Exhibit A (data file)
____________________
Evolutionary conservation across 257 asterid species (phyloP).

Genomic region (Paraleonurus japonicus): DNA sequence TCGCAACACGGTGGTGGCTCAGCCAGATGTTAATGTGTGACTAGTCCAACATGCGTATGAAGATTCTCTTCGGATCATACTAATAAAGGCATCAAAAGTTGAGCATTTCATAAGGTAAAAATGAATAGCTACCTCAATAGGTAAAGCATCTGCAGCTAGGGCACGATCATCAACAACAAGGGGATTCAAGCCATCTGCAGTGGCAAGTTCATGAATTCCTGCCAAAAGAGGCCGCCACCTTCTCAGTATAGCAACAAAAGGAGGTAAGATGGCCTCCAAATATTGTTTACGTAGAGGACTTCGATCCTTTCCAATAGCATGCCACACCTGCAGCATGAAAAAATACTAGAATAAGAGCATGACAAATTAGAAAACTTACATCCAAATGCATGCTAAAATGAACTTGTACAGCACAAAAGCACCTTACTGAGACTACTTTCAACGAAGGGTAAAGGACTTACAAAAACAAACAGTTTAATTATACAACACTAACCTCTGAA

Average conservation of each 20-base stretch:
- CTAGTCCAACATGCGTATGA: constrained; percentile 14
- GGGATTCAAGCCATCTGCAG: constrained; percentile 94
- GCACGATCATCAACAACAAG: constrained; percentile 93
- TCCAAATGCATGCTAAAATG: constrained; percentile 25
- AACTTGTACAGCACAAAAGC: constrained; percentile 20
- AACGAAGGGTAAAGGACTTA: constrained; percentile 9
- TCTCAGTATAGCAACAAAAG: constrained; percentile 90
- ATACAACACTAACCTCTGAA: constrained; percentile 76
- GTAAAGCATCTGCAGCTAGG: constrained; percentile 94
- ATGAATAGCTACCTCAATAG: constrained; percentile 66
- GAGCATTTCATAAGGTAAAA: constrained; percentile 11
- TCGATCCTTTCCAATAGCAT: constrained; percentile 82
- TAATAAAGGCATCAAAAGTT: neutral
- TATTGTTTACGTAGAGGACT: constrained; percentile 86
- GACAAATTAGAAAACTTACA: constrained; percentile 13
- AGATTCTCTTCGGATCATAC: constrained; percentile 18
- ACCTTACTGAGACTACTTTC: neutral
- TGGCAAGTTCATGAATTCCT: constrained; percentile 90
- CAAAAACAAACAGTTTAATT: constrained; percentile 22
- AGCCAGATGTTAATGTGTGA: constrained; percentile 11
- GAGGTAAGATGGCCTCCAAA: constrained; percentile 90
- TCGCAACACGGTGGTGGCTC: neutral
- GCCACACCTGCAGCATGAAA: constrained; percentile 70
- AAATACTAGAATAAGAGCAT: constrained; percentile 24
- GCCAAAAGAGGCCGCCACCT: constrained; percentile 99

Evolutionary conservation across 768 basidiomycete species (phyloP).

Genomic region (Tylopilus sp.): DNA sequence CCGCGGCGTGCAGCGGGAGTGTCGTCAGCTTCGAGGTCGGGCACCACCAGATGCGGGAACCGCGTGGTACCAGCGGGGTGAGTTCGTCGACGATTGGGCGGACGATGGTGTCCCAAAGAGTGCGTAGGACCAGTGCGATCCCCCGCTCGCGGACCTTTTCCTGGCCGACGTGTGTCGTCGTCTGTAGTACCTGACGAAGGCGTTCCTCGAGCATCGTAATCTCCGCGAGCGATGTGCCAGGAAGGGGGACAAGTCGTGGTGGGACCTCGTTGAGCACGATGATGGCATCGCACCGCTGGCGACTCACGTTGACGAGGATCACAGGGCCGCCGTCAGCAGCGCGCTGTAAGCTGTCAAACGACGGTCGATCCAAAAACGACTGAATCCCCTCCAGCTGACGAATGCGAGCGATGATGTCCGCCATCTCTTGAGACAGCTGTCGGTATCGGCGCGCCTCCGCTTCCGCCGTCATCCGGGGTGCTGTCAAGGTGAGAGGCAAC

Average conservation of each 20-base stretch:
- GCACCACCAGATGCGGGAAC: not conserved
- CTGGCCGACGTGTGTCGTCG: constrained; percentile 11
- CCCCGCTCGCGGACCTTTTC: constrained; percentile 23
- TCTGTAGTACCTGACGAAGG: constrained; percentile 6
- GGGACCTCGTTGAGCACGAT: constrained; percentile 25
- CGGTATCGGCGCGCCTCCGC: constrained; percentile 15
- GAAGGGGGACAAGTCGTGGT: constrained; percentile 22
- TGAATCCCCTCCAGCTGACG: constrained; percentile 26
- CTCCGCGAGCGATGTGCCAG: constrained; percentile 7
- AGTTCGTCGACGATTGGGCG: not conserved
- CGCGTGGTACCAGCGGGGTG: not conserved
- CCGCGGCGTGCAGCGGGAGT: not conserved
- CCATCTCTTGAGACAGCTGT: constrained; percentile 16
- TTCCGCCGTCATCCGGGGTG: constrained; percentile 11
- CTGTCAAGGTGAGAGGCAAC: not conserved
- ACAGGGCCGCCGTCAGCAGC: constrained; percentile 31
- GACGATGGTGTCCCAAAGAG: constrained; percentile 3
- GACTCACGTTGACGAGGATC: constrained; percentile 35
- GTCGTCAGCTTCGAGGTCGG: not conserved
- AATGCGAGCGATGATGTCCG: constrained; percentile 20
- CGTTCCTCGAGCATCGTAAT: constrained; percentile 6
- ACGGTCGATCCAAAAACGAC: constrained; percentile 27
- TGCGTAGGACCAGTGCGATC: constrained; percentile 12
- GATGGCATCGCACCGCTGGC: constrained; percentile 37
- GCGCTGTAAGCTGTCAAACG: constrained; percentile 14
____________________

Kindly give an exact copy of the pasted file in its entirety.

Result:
Evolutionary conservation across 257 asterid species (phyloP).

Genomic region (Paraleonurus japonicus): DNA sequence TCGCAACACGGTGGTGGCTCAGCCAGATGTTAATGTGTGACTAGTCCAACATGCGTATGAAGATTCTCTTCGGATCATACTAATAAAGGCATCAAAAGTTGAGCATTTCATAAGGTAAAAATGAATAGCTACCTCAATAGGTAAAGCATCTGCAGCTAGGGCACGATCATCAACAACAAGGGGATTCAAGCCATCTGCAGTGGCAAGTTCATGAATTCCTGCCAAAAGAGGCCGCCACCTTCTCAGTATAGCAACAAAAGGAGGTAAGATGGCCTCCAAATATTGTTTACGTAGAGGACTTCGATCCTTTCCAATAGCATGCCACACCTGCAGCATGAAAAAATACTAGAATAAGAGCATGACAAATTAGAAAACTTACATCCAAATGCATGCTAAAATGAACTTGTACAGCACAAAAGCACCTTACTGAGACTACTTTCAACGAAGGGTAAAGGACTTACAAAAACAAACAGTTTAATTATACAACACTAACCTCTGAA

Average conservation of each 20-base stretch:
- CTAGTCCAACATGCGTATGA: constrained; percentile 14
- GGGATTCAAGCCATCTGCAG: constrained; percentile 94
- GCACGATCATCAACAACAAG: constrained; percentile 93
- TCCAAATGCATGCTAAAATG: constrained; percentile 25
- AACTTGTACAGCACAAAAGC: constrained; percentile 20
- AACGAAGGGTAAAGGACTTA: constrained; percentile 9
- TCTCAGTATAGCAACAAAAG: constrained; percentile 90
- ATACAACACTAACCTCTGAA: constrained; percentile 76
- GTAAAGCATCTGCAGCTAGG: constrained; percentile 94
- ATGAATAGCTACCTCAATAG: constrained; percentile 66
- GAGCATTTCATAAGGTAAAA: constrained; percentile 11
- TCGATCCTTTCCAATAGCAT: constrained; percentile 82
- TAATAAAGGCATCAAAAGTT: neutral
- TATTGTTTACGTAGAGGACT: constrained; percentile 86
- GACAAATTAGAAAACTTACA: constrained; percentile 13
- AGATTCTCTTCGGATCATAC: constrained; percentile 18
- ACCTTACTGAGACTACTTTC: neutral
- TGGCAAGTTCATGAATTCCT: constrained; percentile 90
- CAAAAACAAACAGTTTAATT: constrained; percentile 22
- AGCCAGATGTTAATGTGTGA: constrained; percentile 11
- GAGGTAAGATGGCCTCCAAA: constrained; percentile 90
- TCGCAACACGGTGGTGGCTC: neutral
- GCCACACCTGCAGCATGAAA: constrained; percentile 70
- AAATACTAGAATAAGAGCAT: constrained; percentile 24
- GCCAAAAGAGGCCGCCACCT: constrained; percentile 99

Evolutionary conservation across 768 basidiomycete species (phyloP).

Genomic region (Tylopilus sp.): DNA sequence CCGCGGCGTGCAGCGGGAGTGTCGTCAGCTTCGAGGTCGGGCACCACCAGATGCGGGAACCGCGTGGTACCAGCGGGGTGAGTTCGTCGACGATTGGGCGGACGATGGTGTCCCAAAGAGTGCGTAGGACCAGTGCGATCCCCCGCTCGCGGACCTTTTCCTGGCCGACGTGTGTCGTCGTCTGTAGTACCTGACGAAGGCGTTCCTCGAGCATCGTAATCTCCGCGAGCGATGTGCCAGGAAGGGGGACAAGTCGTGGTGGGACCTCGTTGAGCACGATGATGGCATCGCACCGCTGGCGACTCACGTTGACGAGGATCACAGGGCCGCCGTCAGCAGCGCGCTGTAAGCTGTCAAACGACGGTCGATCCAAAAACGACTGAATCCCCTCCAGCTGACGAATGCGAGCGATGATGTCCGCCATCTCTTGAGACAGCTGTCGGTATCGGCGCGCCTCCGCTTCCGCCGTCATCCGGGGTGCTGTCAAGGTGAGAGGCAAC

Average conservation of each 20-base stretch:
- GCACCACCAGATGCGGGAAC: not conserved
- CTGGCCGACGTGTGTCGTCG: constrained; percentile 11
- CCCCGCTCGCGGACCTTTTC: constrained; percentile 23
- TCTGTAGTACCTGACGAAGG: constrained; percentile 6
- GGGACCTCGTTGAGCACGAT: constrained; percentile 25
- CGGTATCGGCGCGCCTCCGC: constrained; percentile 15
- GAAGGGGGACAAGTCGTGGT: constrained; percentile 22
- TGAATCCCCTCCAGCTGACG: constrained; percentile 26
- CTCCGCGAGCGATGTGCCAG: constrained; percentile 7
- AGTTCGTCGACGATTGGGCG: not conserved
- CGCGTGGTACCAGCGGGGTG: not conserved
- CCGCGGCGTGCAGCGGGAGT: not conserved
- CCATCTCTTGAGACAGCTGT: constrained; percentile 16
- TTCCGCCGTCATCCGGGGTG: constrained; percentile 11
- CTGTCAAGGTGAGAGGCAAC: not conserved
- ACAGGGCCGCCGTCAGCAGC: constrained; percentile 31
- GACGATGGTGTCCCAAAGAG: constrained; percentile 3
- GACTCACGTTGACGAGGATC: constrained; percentile 35
- GTCGTCAGCTTCGAGGTCGG: not conserved
- AATGCGAGCGATGATGTCCG: constrained; percentile 20
- CGTTCCTCGAGCATCGTAAT: constrained; percentile 6
- ACGGTCGATCCAAAAACGAC: constrained; percentile 27
- TGCGTAGGACCAGTGCGATC: constrained; percentile 12
- GATGGCATCGCACCGCTGGC: constrained; percentile 37
- GCGCTGTAAGCTGTCAAACG: constrained; percentile 14